I will confess I was pleasantly surprised by the quality of the music on
this disc and the Xena album reviewed above. I had only come across
LoDuca in reviewing his music for Young Hercules on this site last
year - a young people's pop-based score which I did not rate highly at all.
[As a family we have only enjoyed Digital TV and therefore Hercules and Xena
for the last eight months or so].
Again Varèse have served up a generous helping with nearly 70 minutes
of varied material. The notes are threadbare with only cue titles as guidance.
Do the four collection titles refer to separate episodes of the fantasy TV
series based on the Greek mythological hero?
The album opens with five selections from Sumeria: Faith/Descent. The opening
cue opens in very dramatic fashion with a strong, thrusting rhythmically
vital theme with chorus again, as in the Xena opening track, in Carl Orff
mode. LoDuca uses his predominantly male chorus a lot in these Sumeria
selections: in 'Zombie Fight' they spit out their words with malevolent relish
over a suitably trudging mindless Zombie-like orchestral accompaniment. In
Sumerian Boat Song they intone in time to their oar-strokes over a controlling
rhythmic drumming. Later in this cue ghastly screechings and moanings leave
us in no doubt about the horrors 'Up River'. It is a tribute to LoDuca that
he rarely uses synthetic music to get the effects he wants.'Rebuilding' is
a very colourful cue: noble heroic material is contrasted with swirling,
voluptuous belly-dancing type music.
From Sumeria we go to ancient Ireland for 'Eire:Resurrection/Render Unto
Caesar'. Opening with the haunting, plaintive 'Faith's Song' we pass through
several cues that have much Gaelic charm and delicacy as well as more cloudy
and threatening material. Some of this harsher brooding menacing adversary-type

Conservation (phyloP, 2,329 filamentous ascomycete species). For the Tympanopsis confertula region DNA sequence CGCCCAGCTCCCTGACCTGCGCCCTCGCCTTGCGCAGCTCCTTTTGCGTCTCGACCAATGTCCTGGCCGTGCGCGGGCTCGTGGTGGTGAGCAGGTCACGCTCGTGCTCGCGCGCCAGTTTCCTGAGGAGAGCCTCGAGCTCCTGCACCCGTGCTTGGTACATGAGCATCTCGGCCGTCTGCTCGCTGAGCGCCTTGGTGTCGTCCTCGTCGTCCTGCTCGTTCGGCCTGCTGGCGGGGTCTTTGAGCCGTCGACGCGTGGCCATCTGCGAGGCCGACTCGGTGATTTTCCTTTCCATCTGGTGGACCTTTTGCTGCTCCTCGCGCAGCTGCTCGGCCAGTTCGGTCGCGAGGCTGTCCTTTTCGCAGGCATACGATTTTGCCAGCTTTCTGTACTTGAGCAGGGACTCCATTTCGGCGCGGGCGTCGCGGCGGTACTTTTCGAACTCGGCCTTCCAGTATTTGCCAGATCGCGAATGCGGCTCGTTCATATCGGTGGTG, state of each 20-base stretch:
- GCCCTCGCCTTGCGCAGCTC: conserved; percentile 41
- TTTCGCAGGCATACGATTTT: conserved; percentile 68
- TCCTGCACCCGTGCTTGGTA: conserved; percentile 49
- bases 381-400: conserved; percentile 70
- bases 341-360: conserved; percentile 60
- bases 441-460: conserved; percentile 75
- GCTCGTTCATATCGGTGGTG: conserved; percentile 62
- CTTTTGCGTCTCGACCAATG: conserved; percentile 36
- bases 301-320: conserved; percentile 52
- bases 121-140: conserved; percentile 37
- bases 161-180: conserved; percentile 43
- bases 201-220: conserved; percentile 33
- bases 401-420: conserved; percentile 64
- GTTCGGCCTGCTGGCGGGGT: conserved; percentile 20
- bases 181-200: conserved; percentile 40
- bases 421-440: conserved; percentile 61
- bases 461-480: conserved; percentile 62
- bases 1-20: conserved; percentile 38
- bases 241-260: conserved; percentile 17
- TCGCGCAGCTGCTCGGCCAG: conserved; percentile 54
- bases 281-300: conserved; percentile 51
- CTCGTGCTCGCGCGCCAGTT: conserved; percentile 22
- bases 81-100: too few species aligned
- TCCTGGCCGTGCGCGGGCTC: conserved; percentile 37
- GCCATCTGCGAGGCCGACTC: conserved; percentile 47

material is given to high strings in sour mode. Those pipes, which James
Horner seems to have made obligatory these days, are much in evidence. There
is also much of what you might call 'ancient' Riverdance material. The Druid
Chant sounds odd - not very Gaelic more Afro.
'Norseland: Norse by Norsewest (ouch!)/Rainbow Bridge', takes us northwards
with icy, trilling strings and crystalline harp figures etc as LoDuca evokes
the shadowy menaces of more Northern climes. Subtle influences of Sibelius,
Atterberg and Hanson are discernible.
The collection is completed by isolated cues from other episodes. 'Hunk O'
Herc' nods towards John Williams's Superman theme. 'We Go Now' is reminiscent
of Holst's Mars. 'Flying Machine/Believe in Yourself' reminds one of those
aerial dog fights, all dodgings and tracer bullets. 'Air Herc' is incongruous
modern rock. To an accordion and string accompaniment, a contralto sings
sultrily of how she has 'fallen so low with no place to go in 'One Dinar
a Dance'. The album closes with an appealing heroic/elegiac track, 'Works
of Art Pt. 1' No mention of any other parts?
Again, as for Xena, colourful and interesting music